The authors go on to say that there is evidence of a negative correlation between higher property taxes and housing prices. They refer to an article concerning house prices in Savannah, Georgia where it was observed that “property taxes are capitalized into real housing prices” such that prices of single-family houses were negatively impacted by higher property taxes. They also point to a recent analysis of the impact of property taxes on house prices in 34 countries by the Organisation for Economic Co-operation and Development (OECD) which, they say, also found “a strong negative relationship between increases in immovable property tax revenues and house prices.”
Interestingly, the authors suggest that the relationship does not seem to hold in reverse. Researchers from Uppsala University in Sweden found that a nationwide decline in property taxes did not significantly impact residential property values. The authors recorded “price increases only in a small segment of the market containing properties with very high tax values.”
The articles goes on to say that any correlation between higher property tax rates and lower property values does not necessarily imply that increasing the millage rate will cause residential property values to decline. Furthermore, such a move could have unintended consequences, so municipal regulators would be wise, they say, to review the seminal work by American economist Charles Tiebout before making any decisions. Tiebout suggested that if taxpayers are not pleased with higher local taxes or inferior services, they might relocate to neighbouring municipalities with lower taxes and better services.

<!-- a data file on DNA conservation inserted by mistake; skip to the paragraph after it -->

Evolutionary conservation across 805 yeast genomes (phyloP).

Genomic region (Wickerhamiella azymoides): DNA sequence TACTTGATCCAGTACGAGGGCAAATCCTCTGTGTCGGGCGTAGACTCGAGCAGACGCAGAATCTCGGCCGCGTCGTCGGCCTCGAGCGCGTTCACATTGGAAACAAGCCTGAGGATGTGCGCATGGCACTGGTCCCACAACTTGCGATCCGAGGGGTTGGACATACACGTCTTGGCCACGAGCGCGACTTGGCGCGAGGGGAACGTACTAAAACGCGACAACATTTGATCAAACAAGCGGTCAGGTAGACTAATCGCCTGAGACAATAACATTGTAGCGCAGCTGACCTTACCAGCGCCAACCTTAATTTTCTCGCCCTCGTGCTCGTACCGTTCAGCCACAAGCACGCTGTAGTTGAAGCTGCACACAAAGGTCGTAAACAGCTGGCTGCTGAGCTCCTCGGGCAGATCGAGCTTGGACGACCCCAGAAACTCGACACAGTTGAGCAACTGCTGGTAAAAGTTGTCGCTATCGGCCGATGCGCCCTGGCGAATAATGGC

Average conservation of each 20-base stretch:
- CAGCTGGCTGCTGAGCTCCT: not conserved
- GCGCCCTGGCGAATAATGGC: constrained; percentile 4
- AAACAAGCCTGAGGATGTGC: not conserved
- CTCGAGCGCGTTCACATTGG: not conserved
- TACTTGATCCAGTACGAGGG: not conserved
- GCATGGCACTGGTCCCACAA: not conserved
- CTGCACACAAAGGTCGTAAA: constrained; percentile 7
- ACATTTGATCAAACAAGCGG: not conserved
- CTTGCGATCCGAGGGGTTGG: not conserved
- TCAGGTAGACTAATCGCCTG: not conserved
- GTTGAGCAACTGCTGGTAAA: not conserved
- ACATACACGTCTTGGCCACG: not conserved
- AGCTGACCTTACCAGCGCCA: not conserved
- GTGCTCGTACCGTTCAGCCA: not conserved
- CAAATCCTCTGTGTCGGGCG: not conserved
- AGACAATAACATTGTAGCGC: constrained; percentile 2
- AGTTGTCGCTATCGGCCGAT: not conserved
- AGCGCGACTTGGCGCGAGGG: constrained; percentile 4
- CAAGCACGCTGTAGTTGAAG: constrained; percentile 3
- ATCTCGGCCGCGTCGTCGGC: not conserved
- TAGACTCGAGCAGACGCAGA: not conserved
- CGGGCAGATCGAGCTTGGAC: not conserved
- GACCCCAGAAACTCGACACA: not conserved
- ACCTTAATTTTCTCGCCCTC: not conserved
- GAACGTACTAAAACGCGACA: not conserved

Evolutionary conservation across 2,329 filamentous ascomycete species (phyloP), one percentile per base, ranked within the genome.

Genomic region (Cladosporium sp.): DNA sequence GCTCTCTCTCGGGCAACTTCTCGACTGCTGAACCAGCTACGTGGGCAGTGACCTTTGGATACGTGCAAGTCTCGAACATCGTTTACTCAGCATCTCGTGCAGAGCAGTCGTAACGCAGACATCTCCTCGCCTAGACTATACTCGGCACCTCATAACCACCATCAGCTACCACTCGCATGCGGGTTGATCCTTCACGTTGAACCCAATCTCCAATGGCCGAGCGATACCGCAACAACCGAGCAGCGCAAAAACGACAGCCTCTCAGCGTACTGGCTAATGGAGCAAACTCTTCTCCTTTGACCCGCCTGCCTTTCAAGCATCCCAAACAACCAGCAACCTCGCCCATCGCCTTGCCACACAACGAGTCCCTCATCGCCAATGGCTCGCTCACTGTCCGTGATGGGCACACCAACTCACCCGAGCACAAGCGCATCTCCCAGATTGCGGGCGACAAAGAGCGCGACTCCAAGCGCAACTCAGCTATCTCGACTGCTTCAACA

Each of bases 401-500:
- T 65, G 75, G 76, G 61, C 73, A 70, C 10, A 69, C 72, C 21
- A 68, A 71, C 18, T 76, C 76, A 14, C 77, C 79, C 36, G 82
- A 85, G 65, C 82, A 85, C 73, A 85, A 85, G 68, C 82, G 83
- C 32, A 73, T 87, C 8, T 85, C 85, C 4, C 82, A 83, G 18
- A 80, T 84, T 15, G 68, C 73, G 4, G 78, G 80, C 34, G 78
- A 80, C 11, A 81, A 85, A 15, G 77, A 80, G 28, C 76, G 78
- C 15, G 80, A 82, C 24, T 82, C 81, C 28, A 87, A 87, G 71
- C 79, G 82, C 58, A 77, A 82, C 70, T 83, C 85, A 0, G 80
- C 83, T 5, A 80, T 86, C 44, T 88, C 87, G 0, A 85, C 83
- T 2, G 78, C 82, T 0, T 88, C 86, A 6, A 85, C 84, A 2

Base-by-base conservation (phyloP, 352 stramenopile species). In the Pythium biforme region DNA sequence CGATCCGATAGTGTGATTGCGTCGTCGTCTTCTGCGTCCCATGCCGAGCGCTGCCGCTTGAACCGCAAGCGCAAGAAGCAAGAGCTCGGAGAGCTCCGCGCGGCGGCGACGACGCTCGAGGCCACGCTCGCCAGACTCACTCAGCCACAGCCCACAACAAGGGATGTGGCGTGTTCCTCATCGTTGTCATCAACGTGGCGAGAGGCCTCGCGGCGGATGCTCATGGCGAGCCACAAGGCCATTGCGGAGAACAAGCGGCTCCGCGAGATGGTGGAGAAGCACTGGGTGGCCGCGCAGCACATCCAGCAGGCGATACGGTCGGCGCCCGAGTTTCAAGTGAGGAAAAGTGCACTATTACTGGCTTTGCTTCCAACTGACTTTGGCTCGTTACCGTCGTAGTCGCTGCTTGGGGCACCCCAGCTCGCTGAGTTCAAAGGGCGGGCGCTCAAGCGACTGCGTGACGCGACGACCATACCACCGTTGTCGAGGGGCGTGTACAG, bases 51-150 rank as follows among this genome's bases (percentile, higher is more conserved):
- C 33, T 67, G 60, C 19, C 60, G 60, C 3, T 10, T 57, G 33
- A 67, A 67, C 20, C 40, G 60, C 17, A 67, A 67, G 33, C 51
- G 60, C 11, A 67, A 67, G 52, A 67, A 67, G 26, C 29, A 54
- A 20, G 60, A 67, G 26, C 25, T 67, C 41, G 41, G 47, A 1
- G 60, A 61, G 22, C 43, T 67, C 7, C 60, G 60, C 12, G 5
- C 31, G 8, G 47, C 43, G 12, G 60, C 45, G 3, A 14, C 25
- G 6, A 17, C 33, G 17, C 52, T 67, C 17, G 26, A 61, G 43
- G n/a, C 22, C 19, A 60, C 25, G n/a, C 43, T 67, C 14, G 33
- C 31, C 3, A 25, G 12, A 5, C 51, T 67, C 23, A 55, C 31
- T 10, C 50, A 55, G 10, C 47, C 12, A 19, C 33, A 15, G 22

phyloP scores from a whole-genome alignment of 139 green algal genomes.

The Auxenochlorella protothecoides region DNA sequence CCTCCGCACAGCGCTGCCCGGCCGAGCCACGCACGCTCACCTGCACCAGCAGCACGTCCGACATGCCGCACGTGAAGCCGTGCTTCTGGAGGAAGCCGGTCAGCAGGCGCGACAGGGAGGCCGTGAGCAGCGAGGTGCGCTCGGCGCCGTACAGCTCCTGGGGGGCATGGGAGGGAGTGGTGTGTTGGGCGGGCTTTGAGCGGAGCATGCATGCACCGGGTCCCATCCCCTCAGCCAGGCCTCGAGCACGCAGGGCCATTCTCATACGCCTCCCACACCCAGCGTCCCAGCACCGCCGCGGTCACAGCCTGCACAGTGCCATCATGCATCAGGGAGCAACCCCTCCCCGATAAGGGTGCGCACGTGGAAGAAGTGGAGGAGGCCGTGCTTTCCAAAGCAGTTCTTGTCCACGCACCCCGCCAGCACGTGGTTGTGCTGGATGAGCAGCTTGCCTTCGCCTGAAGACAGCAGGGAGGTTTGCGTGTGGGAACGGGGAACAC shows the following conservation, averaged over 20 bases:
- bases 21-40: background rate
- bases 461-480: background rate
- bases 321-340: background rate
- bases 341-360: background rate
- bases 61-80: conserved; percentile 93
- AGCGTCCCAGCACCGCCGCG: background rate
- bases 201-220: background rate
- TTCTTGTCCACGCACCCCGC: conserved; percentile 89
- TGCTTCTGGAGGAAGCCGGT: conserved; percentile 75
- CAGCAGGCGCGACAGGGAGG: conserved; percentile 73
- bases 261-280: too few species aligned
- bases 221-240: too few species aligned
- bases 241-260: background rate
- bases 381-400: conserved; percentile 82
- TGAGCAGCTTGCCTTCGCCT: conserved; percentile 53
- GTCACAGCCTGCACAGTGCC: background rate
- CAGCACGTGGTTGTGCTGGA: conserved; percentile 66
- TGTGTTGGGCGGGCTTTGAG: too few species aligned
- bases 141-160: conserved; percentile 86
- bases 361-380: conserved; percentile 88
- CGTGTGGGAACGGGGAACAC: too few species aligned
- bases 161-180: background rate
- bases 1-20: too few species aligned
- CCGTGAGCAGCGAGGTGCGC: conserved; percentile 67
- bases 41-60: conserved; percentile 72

The authors continue, property taxes are imposed by municipal governments whose jurisdictional boundaries are limited. An isolated move by one municipality to raise property tax rates will only enhance the relative attractiveness of neighbouring municipalities with lower property tax rates. They reference that when the City of Toronto introduced a Municipal Land Transfer Tax in February 2008, the share of dwellings sold in neighbouring municipalities increased accordingly, providing evidence that people vote with their feet and relocate to jurisdictions with lower taxes or better services.
They also consider that an increase in property tax rates is also likely to hurt housing prospects for renters, who are the most vulnerable on the affordability spectrum. Since an increase in property tax rates also increases the cost of ownership, landlords – over time – will pass the higher costs on to the renters. They reference some earlier research which investigated the impact of property taxes on residential rents. That research found that “a one standard deviation increase in the property tax rate raises residential rents by roughly $400 annually.”